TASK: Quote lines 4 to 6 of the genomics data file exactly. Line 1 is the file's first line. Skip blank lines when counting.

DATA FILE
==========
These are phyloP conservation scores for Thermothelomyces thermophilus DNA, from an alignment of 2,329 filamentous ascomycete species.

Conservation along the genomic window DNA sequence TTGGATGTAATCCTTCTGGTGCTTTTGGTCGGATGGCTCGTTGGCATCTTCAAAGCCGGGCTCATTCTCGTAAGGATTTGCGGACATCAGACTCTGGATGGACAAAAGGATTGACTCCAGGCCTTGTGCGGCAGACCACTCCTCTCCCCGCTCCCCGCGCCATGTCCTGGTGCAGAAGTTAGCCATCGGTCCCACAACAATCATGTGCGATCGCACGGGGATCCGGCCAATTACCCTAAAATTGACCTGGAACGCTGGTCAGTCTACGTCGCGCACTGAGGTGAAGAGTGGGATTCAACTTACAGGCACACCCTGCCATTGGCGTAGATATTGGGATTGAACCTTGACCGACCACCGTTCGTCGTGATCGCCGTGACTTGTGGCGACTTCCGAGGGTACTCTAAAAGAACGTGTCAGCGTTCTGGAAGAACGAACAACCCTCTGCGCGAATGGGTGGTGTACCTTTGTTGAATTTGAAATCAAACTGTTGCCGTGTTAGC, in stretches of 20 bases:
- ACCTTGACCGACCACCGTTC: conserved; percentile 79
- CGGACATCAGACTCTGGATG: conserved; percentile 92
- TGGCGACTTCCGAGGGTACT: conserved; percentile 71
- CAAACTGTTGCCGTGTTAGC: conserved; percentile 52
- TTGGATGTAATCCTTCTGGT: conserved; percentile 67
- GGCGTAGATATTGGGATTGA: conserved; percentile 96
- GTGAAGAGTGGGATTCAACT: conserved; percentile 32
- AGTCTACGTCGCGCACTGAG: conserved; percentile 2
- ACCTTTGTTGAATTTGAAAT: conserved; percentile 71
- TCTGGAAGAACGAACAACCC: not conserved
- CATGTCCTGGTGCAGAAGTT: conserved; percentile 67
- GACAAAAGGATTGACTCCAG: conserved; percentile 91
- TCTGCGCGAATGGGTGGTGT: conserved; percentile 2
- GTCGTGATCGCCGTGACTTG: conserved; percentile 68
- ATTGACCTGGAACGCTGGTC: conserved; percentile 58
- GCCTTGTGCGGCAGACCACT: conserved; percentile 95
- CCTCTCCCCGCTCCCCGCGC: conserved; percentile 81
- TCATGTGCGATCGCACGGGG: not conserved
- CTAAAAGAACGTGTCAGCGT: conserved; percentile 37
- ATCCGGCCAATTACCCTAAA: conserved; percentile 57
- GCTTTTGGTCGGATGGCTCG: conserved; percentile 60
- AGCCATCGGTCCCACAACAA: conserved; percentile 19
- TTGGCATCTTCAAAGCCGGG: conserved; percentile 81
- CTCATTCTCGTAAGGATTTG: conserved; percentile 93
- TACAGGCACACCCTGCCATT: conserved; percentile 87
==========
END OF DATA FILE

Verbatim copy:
- CGGACATCAGACTCTGGATG: conserved; percentile 92
- TGGCGACTTCCGAGGGTACT: conserved; percentile 71
- CAAACTGTTGCCGTGTTAGC: conserved; percentile 52